I'm going to get myself in fighting trim
Scope out every angle of unfair advantage
I'm going to bribe the officials, I'm going to kill all the judges
It's going to take you people years to recover from all of the damage
—The Mountain Goats, "Up The Wolves"
It had all been decided.
“I have not forgotten the way the Blacks have... disappointed me, in the past,” their Lord had said. “Nor... forgiven.”
“How fortunate for our cause that I am a Malfoy, my Lord,” Draco's mother had said, taking his father’s hand, “and our family, at least, has ever been the most devoted and effective of your servants.”
His aunt had bristled. His mother had raised her chin. The monster at the end of the table had slit his red eyes, smiled with his lipless mouth. The creepy old bastard was still a man, somewhere in there, and he did so enjoy the competition of women for his favor.
“Very well,” he had said. “It shall be you, Narcissa Malfoy.”
It wasn’t like the list had been particularly long: the task required subtlety, which knocked nearly every male Death Eater out of the running, and sanity, which knocked out just about all the females. And so: here stands Draco Malfoy, still sick and scabby from the last moon, huddled in Fenrir Greyback’s shadow, watching as a creature even darker and more twisted than either of them lowered a golden chain over his mother’s head, as if bestowing a grand favor.
His mother accepts the chain proudly, then bows deeply to the Dark Lord.
“My Lord," she says. "May I say goodbye to my family, before I go? I might not—” she hesitates.
Draco realizes, with a wrenching shock, that he could very well never be—have been?— born, after this. If this works. If his mother does as she’s volunteered to do. He could be... erased, like ink scrubbed from parchment. Unwritten. Reconsidered.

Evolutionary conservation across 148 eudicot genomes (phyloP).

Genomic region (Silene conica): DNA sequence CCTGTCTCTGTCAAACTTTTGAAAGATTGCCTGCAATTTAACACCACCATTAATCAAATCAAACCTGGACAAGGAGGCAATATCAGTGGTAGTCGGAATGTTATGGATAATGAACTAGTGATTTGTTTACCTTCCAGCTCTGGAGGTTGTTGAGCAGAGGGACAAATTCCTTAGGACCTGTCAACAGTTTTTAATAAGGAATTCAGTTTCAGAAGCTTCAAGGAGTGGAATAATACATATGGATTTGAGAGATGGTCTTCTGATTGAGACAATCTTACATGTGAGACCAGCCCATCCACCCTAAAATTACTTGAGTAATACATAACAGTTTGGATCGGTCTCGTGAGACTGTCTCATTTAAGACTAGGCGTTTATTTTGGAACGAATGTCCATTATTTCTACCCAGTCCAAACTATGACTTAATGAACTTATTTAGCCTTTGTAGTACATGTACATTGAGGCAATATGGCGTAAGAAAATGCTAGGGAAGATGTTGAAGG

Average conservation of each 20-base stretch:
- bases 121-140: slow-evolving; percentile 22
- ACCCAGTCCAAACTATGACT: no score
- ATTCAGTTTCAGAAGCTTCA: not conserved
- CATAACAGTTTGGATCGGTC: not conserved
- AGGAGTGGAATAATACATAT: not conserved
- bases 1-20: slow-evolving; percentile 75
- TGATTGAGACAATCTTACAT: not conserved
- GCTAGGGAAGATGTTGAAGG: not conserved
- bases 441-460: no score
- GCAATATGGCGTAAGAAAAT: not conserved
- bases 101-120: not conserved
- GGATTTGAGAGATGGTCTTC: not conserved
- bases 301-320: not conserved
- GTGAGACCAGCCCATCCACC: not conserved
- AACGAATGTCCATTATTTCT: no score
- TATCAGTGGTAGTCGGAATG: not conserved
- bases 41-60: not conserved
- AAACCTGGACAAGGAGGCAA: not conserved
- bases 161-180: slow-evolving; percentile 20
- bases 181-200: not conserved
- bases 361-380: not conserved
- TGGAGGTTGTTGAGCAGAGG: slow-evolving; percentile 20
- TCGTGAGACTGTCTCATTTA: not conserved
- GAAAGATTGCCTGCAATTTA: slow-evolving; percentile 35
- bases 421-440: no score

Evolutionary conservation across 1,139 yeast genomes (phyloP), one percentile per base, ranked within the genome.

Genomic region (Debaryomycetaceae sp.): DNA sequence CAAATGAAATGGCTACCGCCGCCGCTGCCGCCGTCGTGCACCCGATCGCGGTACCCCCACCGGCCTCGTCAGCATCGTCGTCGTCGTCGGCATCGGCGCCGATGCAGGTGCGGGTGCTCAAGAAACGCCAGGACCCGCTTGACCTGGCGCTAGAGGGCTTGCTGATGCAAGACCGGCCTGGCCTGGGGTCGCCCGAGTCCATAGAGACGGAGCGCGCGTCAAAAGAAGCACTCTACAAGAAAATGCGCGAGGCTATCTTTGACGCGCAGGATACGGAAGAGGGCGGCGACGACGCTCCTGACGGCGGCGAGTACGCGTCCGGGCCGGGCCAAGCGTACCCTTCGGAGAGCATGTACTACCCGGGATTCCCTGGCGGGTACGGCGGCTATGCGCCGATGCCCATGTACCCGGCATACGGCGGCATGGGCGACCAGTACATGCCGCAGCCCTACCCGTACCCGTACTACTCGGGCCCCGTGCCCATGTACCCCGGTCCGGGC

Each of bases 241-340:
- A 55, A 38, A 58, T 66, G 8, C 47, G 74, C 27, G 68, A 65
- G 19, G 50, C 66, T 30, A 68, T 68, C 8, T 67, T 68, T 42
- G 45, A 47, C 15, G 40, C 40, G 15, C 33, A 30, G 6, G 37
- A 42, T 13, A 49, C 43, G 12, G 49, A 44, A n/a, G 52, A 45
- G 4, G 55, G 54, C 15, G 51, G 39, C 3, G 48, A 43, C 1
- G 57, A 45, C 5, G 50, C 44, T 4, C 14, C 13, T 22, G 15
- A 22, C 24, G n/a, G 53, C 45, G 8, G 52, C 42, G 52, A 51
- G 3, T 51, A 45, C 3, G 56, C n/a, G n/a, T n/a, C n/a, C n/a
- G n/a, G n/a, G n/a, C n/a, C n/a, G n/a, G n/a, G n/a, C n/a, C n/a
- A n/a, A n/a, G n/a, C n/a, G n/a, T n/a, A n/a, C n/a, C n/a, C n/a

But she loves me, he thinks, and sees in Voldemort’s triumphant smile: she might very well love this man more. His own mother. Uncertainty twists Draco's heart.
Narcissa walks across the space, stepping lightly over the blood and chalk and salt drawn across the blasted clearing. Greyback looms: ghastly, paternal, one huge pawlike hand resting itself on Draco’s nape. His real father is held off halfway across the clearing by the great brute’s dangerous presence. Or by disgust. Perhaps that’s where all this has come from, or is going. Perhaps his mother wants to scrub out this whole chapter. Married an idiot and had an idiot son. One lost his spine and the other his humanity. Best to start again.
“Draco,” his mother says. His tongue is dead in his mouth. He nods. He’s head and shoulders taller than her now, but all he wants is to throw himself against her knees and cry.
“Mother,” he says. His voice is a rough rasp. Half growl. Shame takes him by the throat and cuts short any further attempt at speech.
“My son,” she says. “This is for the best.” She takes his wrist and pulls him suddenly forward, so sharply he stumbles. He nearly trips, trying to keep his heels and toes clear of the ritual lines, and by the time he’s caught his balance his mother’s got her wand out. Voldemort’s grim slash of a mouth is opening, his own wand swinging into position.
A gold chain loops around Draco’s neck. His mother’s small, pale fist is clutched around the time turner at the end of it. More wands are leveling. All of Draco’s hair is standing on end. One of his feet hit the dead center of the sending circle, and the other comes down not far from it. The lines are still intact. The spell is still ready.